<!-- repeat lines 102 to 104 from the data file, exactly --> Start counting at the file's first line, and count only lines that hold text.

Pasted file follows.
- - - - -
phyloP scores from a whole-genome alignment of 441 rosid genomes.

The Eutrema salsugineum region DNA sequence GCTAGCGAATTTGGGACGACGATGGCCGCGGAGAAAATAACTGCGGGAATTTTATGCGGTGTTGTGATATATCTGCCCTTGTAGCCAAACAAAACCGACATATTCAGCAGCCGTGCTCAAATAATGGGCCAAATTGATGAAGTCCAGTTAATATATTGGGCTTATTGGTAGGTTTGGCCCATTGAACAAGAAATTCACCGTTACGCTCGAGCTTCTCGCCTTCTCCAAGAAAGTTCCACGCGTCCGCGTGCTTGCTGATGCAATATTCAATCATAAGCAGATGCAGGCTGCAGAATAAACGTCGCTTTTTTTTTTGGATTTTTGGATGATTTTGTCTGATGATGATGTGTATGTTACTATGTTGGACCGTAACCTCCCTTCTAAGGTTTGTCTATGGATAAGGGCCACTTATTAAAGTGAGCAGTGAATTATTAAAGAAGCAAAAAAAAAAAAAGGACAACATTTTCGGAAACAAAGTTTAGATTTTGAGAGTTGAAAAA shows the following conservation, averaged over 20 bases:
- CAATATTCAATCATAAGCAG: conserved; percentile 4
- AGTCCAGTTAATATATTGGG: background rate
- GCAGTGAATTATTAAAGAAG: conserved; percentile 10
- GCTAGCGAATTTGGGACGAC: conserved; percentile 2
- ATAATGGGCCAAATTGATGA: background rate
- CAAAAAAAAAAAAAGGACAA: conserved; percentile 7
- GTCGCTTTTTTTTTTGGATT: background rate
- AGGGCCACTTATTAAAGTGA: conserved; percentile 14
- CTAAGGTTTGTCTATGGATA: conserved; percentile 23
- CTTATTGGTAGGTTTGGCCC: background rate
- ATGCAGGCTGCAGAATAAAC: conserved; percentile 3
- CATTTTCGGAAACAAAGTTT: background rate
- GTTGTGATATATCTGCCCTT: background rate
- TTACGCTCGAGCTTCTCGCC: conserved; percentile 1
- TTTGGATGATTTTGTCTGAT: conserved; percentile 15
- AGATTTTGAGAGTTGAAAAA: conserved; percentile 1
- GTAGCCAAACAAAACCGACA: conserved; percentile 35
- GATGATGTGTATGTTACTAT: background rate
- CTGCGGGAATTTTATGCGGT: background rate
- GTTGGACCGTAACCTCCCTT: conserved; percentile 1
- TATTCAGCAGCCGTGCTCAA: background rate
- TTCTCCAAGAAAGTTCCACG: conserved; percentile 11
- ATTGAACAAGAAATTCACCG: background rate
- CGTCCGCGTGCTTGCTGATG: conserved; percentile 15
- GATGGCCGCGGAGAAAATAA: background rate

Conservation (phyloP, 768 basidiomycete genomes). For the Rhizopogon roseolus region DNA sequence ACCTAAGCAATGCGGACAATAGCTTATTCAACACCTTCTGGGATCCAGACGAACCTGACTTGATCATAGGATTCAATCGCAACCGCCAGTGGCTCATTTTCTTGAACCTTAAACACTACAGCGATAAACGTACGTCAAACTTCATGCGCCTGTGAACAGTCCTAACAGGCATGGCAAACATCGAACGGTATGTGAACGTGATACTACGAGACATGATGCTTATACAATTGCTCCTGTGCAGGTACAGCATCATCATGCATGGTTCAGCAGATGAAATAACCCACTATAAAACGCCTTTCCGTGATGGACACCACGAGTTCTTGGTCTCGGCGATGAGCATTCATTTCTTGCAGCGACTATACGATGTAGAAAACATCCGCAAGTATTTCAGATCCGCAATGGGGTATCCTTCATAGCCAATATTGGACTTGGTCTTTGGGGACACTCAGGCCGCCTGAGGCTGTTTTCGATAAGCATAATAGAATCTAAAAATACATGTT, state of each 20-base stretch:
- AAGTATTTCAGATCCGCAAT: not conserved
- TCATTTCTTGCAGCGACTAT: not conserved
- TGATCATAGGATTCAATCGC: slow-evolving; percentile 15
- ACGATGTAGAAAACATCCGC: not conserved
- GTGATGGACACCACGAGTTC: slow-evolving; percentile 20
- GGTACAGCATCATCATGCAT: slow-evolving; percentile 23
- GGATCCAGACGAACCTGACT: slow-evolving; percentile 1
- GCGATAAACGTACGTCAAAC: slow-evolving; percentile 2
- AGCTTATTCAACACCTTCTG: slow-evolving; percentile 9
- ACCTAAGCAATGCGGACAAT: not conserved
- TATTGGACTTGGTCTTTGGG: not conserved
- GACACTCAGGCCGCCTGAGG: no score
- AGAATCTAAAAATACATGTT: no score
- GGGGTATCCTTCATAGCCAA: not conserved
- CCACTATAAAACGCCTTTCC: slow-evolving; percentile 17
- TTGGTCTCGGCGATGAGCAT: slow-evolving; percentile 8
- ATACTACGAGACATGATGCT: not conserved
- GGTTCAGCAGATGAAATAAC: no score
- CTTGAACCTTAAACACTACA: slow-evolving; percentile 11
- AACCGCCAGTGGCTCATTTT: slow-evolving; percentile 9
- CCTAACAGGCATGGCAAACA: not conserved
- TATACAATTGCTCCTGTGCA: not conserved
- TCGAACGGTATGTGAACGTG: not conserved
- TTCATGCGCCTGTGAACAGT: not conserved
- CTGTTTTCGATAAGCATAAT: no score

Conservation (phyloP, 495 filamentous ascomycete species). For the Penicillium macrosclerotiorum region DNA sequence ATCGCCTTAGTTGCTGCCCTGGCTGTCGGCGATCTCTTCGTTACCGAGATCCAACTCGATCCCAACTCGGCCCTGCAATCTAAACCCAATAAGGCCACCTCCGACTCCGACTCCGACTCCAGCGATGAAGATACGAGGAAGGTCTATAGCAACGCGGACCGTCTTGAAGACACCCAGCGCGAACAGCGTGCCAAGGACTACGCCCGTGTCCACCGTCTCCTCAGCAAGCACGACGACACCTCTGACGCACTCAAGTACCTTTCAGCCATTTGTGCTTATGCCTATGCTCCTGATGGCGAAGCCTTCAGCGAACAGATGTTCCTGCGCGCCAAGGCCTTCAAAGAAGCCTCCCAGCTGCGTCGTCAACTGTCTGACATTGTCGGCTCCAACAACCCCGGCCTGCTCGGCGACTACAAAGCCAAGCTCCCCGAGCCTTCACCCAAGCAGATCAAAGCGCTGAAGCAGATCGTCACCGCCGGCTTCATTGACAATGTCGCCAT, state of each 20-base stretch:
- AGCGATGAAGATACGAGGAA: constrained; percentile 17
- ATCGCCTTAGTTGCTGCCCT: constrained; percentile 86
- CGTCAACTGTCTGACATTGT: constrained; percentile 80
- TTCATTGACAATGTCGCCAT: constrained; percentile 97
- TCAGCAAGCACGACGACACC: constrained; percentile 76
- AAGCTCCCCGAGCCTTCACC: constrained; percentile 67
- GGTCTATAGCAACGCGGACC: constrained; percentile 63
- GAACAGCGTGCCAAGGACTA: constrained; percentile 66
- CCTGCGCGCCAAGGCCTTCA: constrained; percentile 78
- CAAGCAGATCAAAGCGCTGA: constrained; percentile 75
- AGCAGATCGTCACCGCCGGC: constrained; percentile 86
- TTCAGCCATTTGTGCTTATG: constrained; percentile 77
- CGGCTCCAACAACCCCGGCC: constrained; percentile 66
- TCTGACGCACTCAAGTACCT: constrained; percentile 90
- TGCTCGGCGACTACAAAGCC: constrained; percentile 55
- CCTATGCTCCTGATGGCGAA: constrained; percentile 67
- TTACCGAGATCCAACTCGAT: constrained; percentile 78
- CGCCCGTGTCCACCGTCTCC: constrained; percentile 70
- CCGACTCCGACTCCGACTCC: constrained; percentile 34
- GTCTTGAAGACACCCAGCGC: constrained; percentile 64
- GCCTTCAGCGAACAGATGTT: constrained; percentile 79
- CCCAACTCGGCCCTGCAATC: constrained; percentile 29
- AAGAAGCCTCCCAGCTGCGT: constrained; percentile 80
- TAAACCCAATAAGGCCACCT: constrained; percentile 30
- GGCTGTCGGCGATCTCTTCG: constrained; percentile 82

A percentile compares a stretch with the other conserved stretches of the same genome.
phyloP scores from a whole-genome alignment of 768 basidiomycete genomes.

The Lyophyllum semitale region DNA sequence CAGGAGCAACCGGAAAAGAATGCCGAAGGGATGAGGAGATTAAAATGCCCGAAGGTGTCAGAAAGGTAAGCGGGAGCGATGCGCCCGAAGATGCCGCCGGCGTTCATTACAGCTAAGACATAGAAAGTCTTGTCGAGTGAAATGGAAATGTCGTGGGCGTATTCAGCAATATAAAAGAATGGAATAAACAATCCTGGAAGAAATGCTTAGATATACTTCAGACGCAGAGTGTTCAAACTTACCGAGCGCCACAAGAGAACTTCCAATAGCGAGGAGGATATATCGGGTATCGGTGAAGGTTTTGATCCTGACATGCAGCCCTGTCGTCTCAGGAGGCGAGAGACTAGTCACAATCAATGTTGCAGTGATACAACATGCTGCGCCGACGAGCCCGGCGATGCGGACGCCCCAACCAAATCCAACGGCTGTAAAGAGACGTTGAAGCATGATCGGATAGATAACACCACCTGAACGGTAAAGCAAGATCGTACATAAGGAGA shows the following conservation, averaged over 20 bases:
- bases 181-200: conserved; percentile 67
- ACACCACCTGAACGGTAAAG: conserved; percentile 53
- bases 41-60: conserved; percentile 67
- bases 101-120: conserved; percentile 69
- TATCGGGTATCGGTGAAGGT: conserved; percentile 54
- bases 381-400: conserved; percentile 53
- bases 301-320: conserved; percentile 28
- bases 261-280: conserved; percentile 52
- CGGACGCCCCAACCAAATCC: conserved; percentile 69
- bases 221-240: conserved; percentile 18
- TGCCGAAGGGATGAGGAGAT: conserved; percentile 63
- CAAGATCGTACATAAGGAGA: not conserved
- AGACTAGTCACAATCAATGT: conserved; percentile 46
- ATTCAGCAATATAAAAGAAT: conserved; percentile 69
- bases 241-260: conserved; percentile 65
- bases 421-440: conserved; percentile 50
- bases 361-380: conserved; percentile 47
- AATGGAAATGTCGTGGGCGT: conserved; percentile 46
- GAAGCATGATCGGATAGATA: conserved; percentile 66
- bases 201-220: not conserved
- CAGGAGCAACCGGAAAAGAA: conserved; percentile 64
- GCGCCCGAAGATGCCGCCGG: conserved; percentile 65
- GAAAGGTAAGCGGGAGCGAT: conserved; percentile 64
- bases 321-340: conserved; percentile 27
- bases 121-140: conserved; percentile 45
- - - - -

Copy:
- bases 201-220: not conserved
- CAGGAGCAACCGGAAAAGAA: conserved; percentile 64
- GCGCCCGAAGATGCCGCCGG: conserved; percentile 65